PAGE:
• In Part 3, Dr. Daniel Wallace responds to three basic challenges by Bart Ehrman: the "black hole"; the quality of the copies; the effect of Constantine on the manuscripts.​

  • In Part 4, Dr. Daniel Wallace addresses how now that we understand why there are variants in the manuscripts, how does the art and science of textual criticism help us determine which variants are most likely to be original?

  • In Part 5, Dr. Daniel Wallace addresses a brief overview of why the King James Bible is different from all modern translations, and issues of the Greek texts behind it.

  • In Part 6, Dr. Daniel Wallace focuses in on variants, how many there are, how many significant variants are there, and how good of a job has textual criticism done.

The uniqueness and authority of the Bible are always under attack. Professors and writers are claiming that Jesus never existed, Jesus never claimed to be God, the early church changed the basic preaching of Jesus, books were left out of the Bible, the copies of the Bible that have come down through the centuries are hopelessly corrupt, and how can you trust your translation where there are so many? This class walks you through the process of how we received our Bible and why we can trust it.

Dr. Blomberg discusses the reliability of the Bible. Dr. Kruger discusses the process of formation of the New Testament Canon. Dr. Wallaces discusses issues relating to manuscripts and textual criticism. Dr. Mounce discusses the philosophies and process of translation. Dr. Piper discusses the content, cohesiveness, scope and power of the Bible.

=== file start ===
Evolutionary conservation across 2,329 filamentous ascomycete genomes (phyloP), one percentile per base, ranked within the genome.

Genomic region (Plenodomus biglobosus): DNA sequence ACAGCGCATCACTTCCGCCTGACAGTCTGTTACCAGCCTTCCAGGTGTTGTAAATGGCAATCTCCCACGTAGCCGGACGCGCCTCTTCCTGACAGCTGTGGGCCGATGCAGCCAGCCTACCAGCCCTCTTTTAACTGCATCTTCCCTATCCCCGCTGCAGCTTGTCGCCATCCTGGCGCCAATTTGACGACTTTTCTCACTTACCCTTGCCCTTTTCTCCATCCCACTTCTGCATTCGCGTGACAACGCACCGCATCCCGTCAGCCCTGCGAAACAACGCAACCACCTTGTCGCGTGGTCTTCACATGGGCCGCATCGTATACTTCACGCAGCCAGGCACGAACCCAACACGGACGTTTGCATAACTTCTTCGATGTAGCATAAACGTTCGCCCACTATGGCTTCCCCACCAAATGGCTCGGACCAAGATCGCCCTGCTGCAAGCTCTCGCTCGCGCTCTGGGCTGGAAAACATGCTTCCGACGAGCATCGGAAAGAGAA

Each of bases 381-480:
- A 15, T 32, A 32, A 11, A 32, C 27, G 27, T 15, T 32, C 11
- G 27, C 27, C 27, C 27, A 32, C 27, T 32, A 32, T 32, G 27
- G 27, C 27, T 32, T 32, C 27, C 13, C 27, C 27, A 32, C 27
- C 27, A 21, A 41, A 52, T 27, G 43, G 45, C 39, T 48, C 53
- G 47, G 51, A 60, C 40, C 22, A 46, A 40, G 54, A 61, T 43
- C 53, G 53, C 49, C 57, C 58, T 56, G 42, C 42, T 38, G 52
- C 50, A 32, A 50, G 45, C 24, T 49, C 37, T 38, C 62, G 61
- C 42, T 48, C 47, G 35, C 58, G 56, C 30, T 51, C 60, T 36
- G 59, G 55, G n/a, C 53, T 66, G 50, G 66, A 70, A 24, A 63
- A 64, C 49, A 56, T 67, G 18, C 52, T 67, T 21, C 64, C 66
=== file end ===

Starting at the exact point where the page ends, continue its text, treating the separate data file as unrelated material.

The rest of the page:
Course: Why We Trust Our Bible

Lecture: Manuscripts and Codexes

 

I. The Early Church and a Culture of Textuality

So when we ask the question about how the canon developed in early Christianity and who received it and what books were being used. There are multiple ways to answer that question and the most common way is what I call patristic citations. In other words, in asking what books the church received, you simply look at what the church fathers were quoting. That is one way to do it. What you will discover is that most books of the canon will go that route. It looks at what the church fathers say or how they use a book. But there is a whole other area that you can explore that tells us a lot about the early canon that is often overlooked and that is the use of early Christian manuscripts. We can learn about what books Christians were reading and what books they preferred to use and which books they would have regarded as important by the manuscripts they leave behind. We know that Christians had a culture of textuality. What we mean by this is that Christians were a bookish religion. They used books in great numbers; they copied them, they read them, they taught from them. We have the remnants of those books still in the historical record. So when we ask what make Christianity unique, just like Judaism, Christianity used books in their religious activities. And they used those books in great numbers. So because Christianity had this culture, we can look at those manuscripts they left behind and we can learn a lot about the canon from these books. This opens up a whole universe to use that typically isn’t considered at all. There are lots of different ways to ascertain as to what the manuscripts tell us.